Interview with Ecthirion

Tell us about your latest release: the main concept; what fans should expect; what were/are your goals with it:

Our latest release is ‘Psalms of the Risen Dead’ which is inspired by the book of Psalms in the bible. I wrote most of the lyrics when I was going through a challenging time in my life and could really relate to what was being said in Psalms. I didn’t plan the songs to follow any particular theme, the continuity is more a result of my personal experience at the time.

Fans should expect something a little different, even from our previous release. We’ve incorporated a few different styles of metal with symphonic elements throughout. There are also eastern influences on a few of the tracks as well as electronic sounds to compliment here and there. Some fans had us down as black metal but this will probably change as the new album doesn’t really fit into that category.

We essentially want people to be encouraged by our music, I believe music has great power over people in a way they may, or may not acknowledge. We don’t really mind how far our release gets us, but hope that, as a result of hearing it, each individual would be impacted positively.

Did you have a specific sound in mind when you formed the band, or did that grow and evolve as you played together?

In 2008 when the band was formed, my first ideas were more along the lines of Viking Metal, however we soon decided we wanted to incorporate other elements into our sound. So with ‘Apocalyptic Visions’ we attempted make sure we gave fans the idea that we were going to start with a large ‘palette’ of sounds, and avoid obvious clichés. In the latest release I hope the fans would agree this has still been the case.

How does your writing process normally work out?

It varies from song to song, I start some with a guitar riff, others with a chord sequence or melody, and some with words or a theme; though the latter is a more recent thing. When I wrote ‘Psalms’ I would write lyrics and music separately, then work out which lyrics suited which song best. Ideally it’s best to write lyrics with a melody in mind, but that rarely works for me.
I record songs as I write them, recording demo guitar, bass and vocals as well as mocking up orchestra and drums. Then when the pre-production is ready, I would get each part recorded properly by the right musician making tweaks as I went.

What are your ambitions and how far do you want to push your band?

Hannah has been learning how to sing classically and is improving rapidly! I would also like to pursue this. For future releases I’d like to learn some percussion and orchestration; I’d also like to improve my song writing abilities so that fans can expect better music every album. Neither Hannah nor I want to get so well known that we don’t have time to chat with fans. Currently we don’t have plans of becoming a live band as we would need many more members, not to mention the strain playing live puts on family life!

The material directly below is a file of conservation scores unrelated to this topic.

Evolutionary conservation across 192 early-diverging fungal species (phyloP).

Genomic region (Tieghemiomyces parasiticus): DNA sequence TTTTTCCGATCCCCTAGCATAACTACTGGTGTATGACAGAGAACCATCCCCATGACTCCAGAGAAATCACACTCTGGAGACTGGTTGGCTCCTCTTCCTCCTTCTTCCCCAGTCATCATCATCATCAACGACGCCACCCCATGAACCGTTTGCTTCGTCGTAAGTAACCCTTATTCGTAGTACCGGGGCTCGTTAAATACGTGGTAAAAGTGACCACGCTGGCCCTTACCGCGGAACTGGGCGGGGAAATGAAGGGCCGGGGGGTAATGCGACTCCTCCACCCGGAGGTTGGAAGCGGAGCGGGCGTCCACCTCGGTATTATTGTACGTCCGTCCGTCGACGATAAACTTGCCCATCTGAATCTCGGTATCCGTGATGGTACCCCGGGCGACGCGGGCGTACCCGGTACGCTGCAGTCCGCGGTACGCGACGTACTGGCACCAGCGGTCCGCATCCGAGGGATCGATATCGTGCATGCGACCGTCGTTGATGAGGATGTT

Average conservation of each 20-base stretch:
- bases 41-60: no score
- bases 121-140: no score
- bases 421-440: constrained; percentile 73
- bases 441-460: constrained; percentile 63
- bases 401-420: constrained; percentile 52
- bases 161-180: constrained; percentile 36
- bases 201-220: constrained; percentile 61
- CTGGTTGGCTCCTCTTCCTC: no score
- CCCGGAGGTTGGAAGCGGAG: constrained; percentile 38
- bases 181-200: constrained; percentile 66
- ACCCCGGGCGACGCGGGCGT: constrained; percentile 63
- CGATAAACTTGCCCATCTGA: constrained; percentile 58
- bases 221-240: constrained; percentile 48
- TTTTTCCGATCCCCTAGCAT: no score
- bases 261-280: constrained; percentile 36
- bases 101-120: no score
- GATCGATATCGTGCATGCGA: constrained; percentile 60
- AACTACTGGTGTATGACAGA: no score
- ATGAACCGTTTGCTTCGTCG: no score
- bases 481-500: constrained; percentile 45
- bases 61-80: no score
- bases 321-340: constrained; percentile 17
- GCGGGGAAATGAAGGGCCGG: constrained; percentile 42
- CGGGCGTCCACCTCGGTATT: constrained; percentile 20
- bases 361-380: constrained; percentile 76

What are your influences/musical references and the impact those same influences had in your sound?

The album was made over a period of 9 years, so it’s hard to pinpoint what I was inspired by at what time. Nightwish as well as Seventh Wonder, Dream Theater and Symphony X have certainly inspired me at various points, as have classical composers such as Dvorjak and Mozart. Regarding their impact I cannot say exactly, but obviously what you listen to filters through almost subliminally.

Hannah and I both like a bit of folk, so aspects of that have crept in on various tracks. As I don’t listen to much true eastern music, the eastern influences in our sound must be inspired by the little I have heard of it, maybe in modern music, or the odd eastern compilation. A few techniques have been applied to our songs which come from electronic music (breakcore, ambient) these can be heard on most of the tracks especially ‘Mortality’ and ‘Thousand Fall’. I may eventually purchase some software to experiment with this on future releases. One very obvious influence is Lord of the Rings and anything else Tolkien wrote, the most obvious example of this can be heard on ‘March of the Risen Dead’.

What’s next for you?

I would like to aim at getting a new release, with as little sampling and as many real instruments as possible, within the next 3 years. Our fans have been so patient so I don’t want another long wait. I would love to find more classical, folk and metal musicians to work with on new material!

Answers by: Gabriel